An ovarian cancer survivor
Diane Williams has faced many challenges in her life, but she’s faced each one, including cancer, with a positive attitude and determination.
In 2005, Diane went for her annual, routine mammogram. It was during that exam and a conversation with a technician that she learned her family history could put her at risk of breast and ovarian cancer. Diane was referred to a Carilion Clinic genetic counselor for an assessment. She did, in fact, test positive for a BRCA 1 gene mutation, which increases a woman’s risk of developing breast and ovarian cancer. Testing positive for this type of mutation doesn’t always mean a woman will develop cancer, but Diane decided to take an aggressive approach to her health.
"I was not going to be a victim," Diane said.
Diane went to see Dennis Scribner, M.D., a Carilion Clinic gynecologic oncologist. Dr. Scribner decided to do an ultrasound on Diane to see if there were any signs of ovarian cancer. The test was negative, but because of her family history, Dr. Scribner suggested Diane have her ovaries removed as a proactive step. She agreed, and decided to undergo laparoscopic surgery, a minimally invasive procedure that usually involves a shorter recovery period.
“As a patient, you have a huge responsibility," Diane said. "Be your own advocate. Yes, the doctor is the expert, but you can do your own research. Find out about the latest research and never be afraid to speak up or ask questions about your care. I decided from day one I was going to live."
Once in surgery, Dr. Scribner did find a tumor on Diane’s left ovary – which had not appeared on the initial ultrasound – and removed it. After testing, the tumor was deemed "Grade 3," which can be highly aggressive ovarian cancer. After further testing, she found out that the cancer hadn’t spread but she began three rounds of chemotherapy treatment.
Diane was in remission for three years. Despite feeling great, Diane still saw Dr. Scribner and his team at Carilion Clinic Gynecologic Oncology periodically for cancer-marker monitoring.
"The entire practice is so encouraging," Diane said. "It’s a happy environment, which you wouldn’t automatically expect. The office really functions as a team. We all work together on my treatment."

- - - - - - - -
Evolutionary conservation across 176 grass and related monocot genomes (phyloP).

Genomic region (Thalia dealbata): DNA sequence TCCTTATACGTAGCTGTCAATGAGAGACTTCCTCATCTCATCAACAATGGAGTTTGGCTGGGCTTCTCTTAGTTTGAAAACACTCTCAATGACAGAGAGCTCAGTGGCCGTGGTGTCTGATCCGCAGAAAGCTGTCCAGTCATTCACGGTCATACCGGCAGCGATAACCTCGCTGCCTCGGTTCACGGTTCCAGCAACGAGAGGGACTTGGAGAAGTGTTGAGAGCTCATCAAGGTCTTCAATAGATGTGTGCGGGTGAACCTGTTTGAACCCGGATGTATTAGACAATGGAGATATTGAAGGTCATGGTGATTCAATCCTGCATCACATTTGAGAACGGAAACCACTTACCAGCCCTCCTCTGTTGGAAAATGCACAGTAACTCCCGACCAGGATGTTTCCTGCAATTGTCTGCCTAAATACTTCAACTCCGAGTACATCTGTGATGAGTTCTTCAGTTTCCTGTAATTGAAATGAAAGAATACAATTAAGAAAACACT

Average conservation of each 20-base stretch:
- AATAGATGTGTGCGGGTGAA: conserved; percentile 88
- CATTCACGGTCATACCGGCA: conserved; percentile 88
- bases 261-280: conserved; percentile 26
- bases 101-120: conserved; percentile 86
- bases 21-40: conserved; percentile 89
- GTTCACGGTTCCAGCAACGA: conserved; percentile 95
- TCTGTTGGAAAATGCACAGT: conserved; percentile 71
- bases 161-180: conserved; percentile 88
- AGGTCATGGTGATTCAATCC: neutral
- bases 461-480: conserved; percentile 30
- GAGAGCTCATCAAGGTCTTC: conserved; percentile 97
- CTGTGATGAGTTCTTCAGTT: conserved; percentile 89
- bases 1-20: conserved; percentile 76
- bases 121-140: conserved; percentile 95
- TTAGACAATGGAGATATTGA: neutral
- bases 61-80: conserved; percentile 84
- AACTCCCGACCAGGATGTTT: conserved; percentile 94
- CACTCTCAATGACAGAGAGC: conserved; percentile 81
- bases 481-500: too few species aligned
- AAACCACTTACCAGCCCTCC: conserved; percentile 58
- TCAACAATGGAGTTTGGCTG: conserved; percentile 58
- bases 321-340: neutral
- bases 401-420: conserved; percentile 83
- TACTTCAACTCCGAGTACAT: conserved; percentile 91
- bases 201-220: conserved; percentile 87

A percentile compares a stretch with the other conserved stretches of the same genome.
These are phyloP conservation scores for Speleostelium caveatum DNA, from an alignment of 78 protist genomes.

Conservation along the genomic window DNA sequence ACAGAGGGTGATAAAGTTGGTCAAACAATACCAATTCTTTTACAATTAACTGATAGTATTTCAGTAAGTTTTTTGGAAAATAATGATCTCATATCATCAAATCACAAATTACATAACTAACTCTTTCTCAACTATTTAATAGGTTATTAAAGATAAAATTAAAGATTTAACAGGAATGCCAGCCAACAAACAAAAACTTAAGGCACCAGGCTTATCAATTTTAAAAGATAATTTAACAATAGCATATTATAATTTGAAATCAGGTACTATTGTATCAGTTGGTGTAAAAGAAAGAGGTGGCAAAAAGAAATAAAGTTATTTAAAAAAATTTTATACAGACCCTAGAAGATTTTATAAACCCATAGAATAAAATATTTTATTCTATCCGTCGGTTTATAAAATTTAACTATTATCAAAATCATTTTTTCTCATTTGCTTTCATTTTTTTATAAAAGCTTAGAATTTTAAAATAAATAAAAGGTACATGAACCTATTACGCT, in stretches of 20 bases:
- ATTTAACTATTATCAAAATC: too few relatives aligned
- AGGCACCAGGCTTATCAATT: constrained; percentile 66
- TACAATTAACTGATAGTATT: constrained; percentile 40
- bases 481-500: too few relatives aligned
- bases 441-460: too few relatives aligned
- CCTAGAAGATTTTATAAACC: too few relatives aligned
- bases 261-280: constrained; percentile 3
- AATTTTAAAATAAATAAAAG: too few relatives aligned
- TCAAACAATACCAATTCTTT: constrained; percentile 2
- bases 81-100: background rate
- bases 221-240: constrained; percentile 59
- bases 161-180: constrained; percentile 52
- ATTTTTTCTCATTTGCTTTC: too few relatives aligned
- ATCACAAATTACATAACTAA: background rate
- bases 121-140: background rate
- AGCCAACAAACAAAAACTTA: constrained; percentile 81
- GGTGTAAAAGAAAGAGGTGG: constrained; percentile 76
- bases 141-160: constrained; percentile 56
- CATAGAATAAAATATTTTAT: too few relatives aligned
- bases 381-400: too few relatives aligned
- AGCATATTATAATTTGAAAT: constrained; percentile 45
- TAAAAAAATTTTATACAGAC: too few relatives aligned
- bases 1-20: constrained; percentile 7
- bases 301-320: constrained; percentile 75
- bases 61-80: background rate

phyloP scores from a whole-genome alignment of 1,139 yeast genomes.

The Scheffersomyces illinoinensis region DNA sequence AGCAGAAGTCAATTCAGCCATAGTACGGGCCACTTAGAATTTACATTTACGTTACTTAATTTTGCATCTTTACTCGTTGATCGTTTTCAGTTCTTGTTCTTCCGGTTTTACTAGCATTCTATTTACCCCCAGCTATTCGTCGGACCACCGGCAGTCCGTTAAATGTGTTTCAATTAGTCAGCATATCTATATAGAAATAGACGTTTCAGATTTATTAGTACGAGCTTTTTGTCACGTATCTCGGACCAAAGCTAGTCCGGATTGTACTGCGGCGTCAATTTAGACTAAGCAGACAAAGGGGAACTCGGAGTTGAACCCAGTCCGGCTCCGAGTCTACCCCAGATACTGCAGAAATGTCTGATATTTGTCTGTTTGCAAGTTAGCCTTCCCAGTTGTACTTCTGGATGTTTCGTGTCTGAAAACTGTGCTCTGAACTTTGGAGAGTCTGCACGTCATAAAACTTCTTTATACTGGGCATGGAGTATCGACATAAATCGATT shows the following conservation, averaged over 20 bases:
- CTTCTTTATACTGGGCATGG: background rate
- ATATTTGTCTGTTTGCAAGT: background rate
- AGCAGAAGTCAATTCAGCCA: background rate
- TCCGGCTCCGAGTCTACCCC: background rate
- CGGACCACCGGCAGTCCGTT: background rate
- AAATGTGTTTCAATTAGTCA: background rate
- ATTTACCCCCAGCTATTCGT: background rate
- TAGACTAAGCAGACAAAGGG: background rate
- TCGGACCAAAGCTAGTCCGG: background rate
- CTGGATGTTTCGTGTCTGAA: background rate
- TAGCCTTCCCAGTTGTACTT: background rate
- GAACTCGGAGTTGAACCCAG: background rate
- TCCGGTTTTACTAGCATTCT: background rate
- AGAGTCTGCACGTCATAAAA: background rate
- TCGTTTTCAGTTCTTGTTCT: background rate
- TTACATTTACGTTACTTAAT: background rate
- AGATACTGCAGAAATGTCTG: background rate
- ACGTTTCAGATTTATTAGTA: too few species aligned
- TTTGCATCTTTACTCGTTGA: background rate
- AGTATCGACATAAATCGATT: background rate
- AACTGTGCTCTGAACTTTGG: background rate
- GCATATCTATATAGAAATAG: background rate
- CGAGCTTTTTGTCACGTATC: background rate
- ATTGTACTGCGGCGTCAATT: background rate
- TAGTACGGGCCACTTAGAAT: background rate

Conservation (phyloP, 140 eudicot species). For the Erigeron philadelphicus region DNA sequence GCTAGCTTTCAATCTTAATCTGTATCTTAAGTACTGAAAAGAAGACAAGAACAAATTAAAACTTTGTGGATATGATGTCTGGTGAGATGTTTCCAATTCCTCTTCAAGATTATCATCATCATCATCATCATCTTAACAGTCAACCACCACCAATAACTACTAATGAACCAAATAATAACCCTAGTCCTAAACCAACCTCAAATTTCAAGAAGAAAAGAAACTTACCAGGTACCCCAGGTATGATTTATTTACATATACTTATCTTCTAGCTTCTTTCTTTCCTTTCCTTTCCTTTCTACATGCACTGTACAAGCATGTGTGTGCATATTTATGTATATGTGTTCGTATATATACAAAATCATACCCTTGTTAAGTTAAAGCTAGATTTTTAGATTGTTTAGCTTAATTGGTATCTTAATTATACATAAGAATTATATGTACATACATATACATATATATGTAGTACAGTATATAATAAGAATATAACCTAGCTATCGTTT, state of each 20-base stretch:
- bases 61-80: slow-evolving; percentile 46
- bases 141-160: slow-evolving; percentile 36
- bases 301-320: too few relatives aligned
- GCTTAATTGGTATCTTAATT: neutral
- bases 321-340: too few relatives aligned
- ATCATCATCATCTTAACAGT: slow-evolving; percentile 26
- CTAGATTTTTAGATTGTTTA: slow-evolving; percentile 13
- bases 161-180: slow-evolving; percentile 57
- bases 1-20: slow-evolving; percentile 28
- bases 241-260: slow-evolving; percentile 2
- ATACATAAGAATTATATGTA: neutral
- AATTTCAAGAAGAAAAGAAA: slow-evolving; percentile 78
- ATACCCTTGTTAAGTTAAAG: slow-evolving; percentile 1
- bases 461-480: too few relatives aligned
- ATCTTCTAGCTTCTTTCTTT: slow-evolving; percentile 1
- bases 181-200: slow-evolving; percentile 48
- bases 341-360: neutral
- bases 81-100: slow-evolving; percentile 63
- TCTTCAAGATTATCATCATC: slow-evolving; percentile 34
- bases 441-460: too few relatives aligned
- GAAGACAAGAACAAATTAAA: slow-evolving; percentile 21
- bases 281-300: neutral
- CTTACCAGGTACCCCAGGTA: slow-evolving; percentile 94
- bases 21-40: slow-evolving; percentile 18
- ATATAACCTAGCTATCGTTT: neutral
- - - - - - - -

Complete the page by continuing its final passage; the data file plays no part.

A cancer tumor often produces a specific protein in the blood that serves as a marker for the cancer. So, through a blood test physicians can use cancer markers to detect cancer activity in the body. Dr. Scribner says in a patient without cancer the markers should measure between zero and 35. He says a woman with ovarian cancer may have markers well over 100. Diane’s cancer markers started to rise in 2009.
"During this time I also felt bloated and was becoming increasingly fatigued," Diane said. "Dr. Scribner and his team always told me to listen to my body and thankfully, I did."
Fatigue and bloating were symptoms that cancer may have returned. And it had. After several more rounds of tests, a computed tomography (CT) scan confirmed the cancer had returned and spread to Diane’s abdomen.
In 2010, Dr. Scribner performed another surgery on Diane, removing all the visible cancer in her abdomen.
Diane was once again in remission. This time though, it only lasted six months. But Diane wasn’t discouraged.
"I never solely rely on what it says on paper," Diane said. "That doesn’t always matter. I’ve also chosen to be a survivor."
In the spring of 2011, Diane began feeling pain in her lower abdomen. A CT scan revealed that the cancer had likely returned so Dr. Scribner performed another surgery and prescribed another round of chemotherapy. Because it was less than a year since her last treatments, it was a different kind of chemotherapy.
"Dr. Scribner is very involved with research, which is great for patients," Diane said. "When some doctors have told me there is no hope, Dr. Scribner has always offered another option."
In January 2012, Diane underwent another surgery, this time with the da Vinci Surgical System, a minimally invasive advanced robotic surgical system. This surgery option allows surgeons to use instruments through controls that precisely mimic their hand movements.
"Without da Vinci, I wouldn’t have been able to undergo surgery again because of my scarred tissue," Diane said. "Traditional surgery just wouldn’t have been an option for Dr. Scribner to remove all of the cancer."
Fortunately, the cancer has never spread to Diane’s breasts or major organs. She has completed another three rounds of chemotherapy, and while she has had complications, she remains in remission at this time. She visits Dr. Scribner and the Carilion Clinic Gynecologic Oncology team every other month for continued cancer-marker monitoring.
"The truth is I’ve undergone several surgeries and several rounds of chemotherapy, but I’m in remission and I feel great,” Diane said. "I’ll never forget when Dr. Scribner looked at me and said he’d never give up on me. He hasn’t and I know he won’t."
Diane, now 52, has plans to retire and focus on her health. Besides changing her diet and exercise routine, Diane says she hopes to spend more time with her three adult sons, their families, and her husband. She’s beaten the odds as far as statistics go for ovarian cancer patients. It’s a challenge Diane says she was ready for and will continue to fight for the rest of her life.
"I’m not a cancer victim," Diane said. "I’m a survivor and I plan to stay that way."